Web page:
(Pictured, the HMS Campbeltown rammed against the dock gates shortly before exploding).
Meanwhile, German officers inspected HMS Campbeltown smashed up against the dock gates. At noon, on 28 March, the timed explosives detonated causing a huge explosion and further destroying the dock. 360 Germans were killed. The dock remained out of commission for the rest of the war and indeed was not fully operational again for over a decade.
The raid had been a complete success in that all its objectives had been realized. But the cost was heavy: of the 621 commandos and sailors who participated in the raid, only 228 made it back to England; 169 were killed and a further 215 were taken prisoner. There were awards aplenty to acknowledge the sacrifice and astonishing bravery – 89 medals were awarded, including five Victoria Crosses (two posthumously).
The raid, writes Lyman, gave Britons hope at a low point in their history. It was a ‘gutsy plan, requiring luck, bluff and surprise in abundance to come off’; a plan that had a ‘chance of succeeding by virtue of its very audacity’. The raid certainly left the Germans feeling vulnerable – after all, the enemy had managed to penetrate even their stoutest of defences. Seven months later, on 18 October 1942, Hitler issued his infamous ‘Commando Order’. In direct violation of the rules of war, it commanded the immediate execution of any captured commando, even those wearing uniform and attempting to surrender.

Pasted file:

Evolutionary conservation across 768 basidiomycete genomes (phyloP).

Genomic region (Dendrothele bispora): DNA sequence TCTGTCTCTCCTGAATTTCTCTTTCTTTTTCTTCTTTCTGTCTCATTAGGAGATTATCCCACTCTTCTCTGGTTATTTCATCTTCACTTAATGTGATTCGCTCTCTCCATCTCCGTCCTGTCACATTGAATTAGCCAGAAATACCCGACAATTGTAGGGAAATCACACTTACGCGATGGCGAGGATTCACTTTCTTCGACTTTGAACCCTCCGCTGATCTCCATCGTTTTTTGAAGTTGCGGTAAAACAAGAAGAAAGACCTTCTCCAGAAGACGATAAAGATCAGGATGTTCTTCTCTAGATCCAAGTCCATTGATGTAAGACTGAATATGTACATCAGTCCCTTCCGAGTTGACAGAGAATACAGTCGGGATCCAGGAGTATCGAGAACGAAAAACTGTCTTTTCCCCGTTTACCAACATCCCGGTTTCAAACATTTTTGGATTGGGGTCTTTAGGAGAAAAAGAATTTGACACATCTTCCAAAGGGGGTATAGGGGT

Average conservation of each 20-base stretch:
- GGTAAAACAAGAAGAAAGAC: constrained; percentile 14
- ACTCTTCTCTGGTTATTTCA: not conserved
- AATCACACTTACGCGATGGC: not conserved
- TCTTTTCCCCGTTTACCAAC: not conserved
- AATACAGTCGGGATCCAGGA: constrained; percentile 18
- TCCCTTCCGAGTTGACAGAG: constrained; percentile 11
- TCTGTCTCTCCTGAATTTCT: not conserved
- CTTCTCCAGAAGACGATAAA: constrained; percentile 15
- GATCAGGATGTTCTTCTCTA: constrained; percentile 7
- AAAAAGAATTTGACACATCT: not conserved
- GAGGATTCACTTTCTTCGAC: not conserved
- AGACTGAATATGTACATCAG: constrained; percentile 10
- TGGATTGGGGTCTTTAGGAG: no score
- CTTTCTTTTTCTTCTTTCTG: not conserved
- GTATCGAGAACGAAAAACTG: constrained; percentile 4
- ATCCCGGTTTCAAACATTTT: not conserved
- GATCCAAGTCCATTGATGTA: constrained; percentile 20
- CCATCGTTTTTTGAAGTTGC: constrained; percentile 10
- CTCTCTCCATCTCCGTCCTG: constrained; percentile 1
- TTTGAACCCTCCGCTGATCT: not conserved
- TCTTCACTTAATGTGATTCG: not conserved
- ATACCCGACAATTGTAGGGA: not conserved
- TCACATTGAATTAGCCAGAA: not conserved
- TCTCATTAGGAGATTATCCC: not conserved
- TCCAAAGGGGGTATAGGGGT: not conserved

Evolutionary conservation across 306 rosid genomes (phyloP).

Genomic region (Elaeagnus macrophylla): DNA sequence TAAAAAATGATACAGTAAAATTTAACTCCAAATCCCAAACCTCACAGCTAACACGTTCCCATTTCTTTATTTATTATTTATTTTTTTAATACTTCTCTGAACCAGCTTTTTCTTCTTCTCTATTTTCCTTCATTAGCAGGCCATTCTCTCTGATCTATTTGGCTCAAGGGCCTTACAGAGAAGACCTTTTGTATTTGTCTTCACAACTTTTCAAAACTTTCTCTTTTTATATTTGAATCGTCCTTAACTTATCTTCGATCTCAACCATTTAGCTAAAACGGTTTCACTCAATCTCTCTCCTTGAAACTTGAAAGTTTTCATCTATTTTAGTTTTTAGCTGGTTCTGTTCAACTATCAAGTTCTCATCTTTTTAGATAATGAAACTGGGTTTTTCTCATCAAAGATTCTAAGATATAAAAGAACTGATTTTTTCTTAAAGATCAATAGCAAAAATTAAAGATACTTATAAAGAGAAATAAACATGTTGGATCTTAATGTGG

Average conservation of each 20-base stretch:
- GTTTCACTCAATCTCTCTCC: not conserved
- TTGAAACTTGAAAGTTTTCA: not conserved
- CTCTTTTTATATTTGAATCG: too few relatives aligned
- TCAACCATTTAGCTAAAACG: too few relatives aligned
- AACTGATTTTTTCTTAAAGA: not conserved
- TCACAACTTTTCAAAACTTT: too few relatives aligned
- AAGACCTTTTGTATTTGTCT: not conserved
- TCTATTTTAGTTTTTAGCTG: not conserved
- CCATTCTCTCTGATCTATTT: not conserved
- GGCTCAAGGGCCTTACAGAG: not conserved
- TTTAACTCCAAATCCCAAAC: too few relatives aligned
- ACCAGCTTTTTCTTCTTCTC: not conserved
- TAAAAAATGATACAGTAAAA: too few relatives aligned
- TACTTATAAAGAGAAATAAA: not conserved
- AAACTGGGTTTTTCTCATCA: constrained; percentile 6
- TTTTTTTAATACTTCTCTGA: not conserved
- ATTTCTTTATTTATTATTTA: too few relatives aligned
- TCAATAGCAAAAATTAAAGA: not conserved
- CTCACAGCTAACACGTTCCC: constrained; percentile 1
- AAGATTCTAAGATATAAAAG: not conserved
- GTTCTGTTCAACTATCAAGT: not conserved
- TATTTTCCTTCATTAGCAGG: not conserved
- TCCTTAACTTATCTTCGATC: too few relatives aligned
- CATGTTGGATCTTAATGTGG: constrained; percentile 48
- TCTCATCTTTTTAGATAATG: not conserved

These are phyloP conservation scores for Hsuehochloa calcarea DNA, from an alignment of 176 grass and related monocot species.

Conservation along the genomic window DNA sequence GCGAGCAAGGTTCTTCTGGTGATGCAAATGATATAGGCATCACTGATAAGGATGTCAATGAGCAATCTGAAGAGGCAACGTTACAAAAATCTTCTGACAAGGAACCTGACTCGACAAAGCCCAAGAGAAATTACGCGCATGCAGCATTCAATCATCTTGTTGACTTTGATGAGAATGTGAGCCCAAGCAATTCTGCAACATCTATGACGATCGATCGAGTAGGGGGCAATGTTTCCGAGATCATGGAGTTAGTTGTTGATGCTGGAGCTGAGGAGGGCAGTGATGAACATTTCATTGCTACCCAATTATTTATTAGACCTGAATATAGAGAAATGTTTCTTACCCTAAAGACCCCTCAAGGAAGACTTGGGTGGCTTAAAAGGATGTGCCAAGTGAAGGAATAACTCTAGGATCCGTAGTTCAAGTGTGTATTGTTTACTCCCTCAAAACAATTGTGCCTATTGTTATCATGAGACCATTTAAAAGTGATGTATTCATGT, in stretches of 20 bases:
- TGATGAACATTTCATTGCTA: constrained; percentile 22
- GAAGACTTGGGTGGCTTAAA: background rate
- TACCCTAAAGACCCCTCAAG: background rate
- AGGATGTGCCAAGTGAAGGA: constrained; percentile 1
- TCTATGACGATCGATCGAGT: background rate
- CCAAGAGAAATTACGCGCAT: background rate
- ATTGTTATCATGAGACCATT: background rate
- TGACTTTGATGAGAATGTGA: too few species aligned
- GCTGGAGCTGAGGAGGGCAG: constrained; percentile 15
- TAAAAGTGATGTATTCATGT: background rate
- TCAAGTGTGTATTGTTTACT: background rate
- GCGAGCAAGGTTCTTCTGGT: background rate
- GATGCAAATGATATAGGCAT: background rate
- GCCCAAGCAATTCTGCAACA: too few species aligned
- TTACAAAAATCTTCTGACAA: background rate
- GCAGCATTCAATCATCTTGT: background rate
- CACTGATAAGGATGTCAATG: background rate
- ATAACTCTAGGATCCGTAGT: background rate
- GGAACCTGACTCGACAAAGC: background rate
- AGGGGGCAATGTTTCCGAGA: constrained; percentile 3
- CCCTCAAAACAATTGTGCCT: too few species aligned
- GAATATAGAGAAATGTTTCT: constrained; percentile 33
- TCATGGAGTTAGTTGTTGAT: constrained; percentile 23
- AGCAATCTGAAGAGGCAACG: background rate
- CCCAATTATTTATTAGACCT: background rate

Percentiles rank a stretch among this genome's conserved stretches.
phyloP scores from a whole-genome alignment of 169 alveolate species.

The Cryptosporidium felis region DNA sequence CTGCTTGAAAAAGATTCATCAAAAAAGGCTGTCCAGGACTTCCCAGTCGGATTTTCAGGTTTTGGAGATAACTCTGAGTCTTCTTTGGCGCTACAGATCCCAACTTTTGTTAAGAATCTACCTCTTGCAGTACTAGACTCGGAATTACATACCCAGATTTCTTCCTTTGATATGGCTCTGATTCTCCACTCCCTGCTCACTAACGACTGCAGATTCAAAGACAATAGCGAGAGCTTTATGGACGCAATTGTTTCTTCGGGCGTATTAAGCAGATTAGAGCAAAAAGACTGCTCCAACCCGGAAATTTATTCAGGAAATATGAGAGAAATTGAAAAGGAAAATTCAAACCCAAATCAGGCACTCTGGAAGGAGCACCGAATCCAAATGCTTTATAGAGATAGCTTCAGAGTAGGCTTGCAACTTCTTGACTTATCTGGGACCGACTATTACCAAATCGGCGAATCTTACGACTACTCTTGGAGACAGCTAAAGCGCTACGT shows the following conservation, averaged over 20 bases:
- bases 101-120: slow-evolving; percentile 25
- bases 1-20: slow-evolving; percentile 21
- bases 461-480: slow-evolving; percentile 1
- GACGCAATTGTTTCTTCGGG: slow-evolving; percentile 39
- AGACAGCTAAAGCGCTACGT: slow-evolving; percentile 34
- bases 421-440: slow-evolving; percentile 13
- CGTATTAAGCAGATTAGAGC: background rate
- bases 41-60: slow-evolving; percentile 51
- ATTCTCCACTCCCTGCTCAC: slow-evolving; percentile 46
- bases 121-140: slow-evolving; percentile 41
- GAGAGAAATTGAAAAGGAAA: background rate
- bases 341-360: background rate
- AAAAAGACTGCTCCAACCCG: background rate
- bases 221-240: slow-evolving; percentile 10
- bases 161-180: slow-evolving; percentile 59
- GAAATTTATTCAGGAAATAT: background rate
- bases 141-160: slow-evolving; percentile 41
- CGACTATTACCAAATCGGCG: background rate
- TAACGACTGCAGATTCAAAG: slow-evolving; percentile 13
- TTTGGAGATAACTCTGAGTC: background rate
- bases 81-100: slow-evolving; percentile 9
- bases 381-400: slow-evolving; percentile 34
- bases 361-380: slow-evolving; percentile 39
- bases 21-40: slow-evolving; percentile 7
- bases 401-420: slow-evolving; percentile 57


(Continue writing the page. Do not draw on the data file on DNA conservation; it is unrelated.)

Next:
And what of the much-feared Tirpitz? As hoped, she never again ventured into Atlantic waters, confining herself to the Norwegian fjords where she was sunk by the RAF on 12 November 1944.
Robert Lyman’s 300-page book is certainly detailed and well-researched. The recruitment and training of the commandos, especially, make for entertaining reading. The raid was relatively small in scale but, as we learn, the amount of planning and attention to detail is astonishing.
The heroes of Saint-Nazaire deserve to be remembered and Robert Lyman has helped ensure that they are.
(Pictured, the Saint-Nazaire Raid memorial in Falmouth, Cornwall).
Into the Jaws of Death: The True Story of the Legendary Raid on Saint-Nazaire by Robert Lyman, published by Quercus, is now available.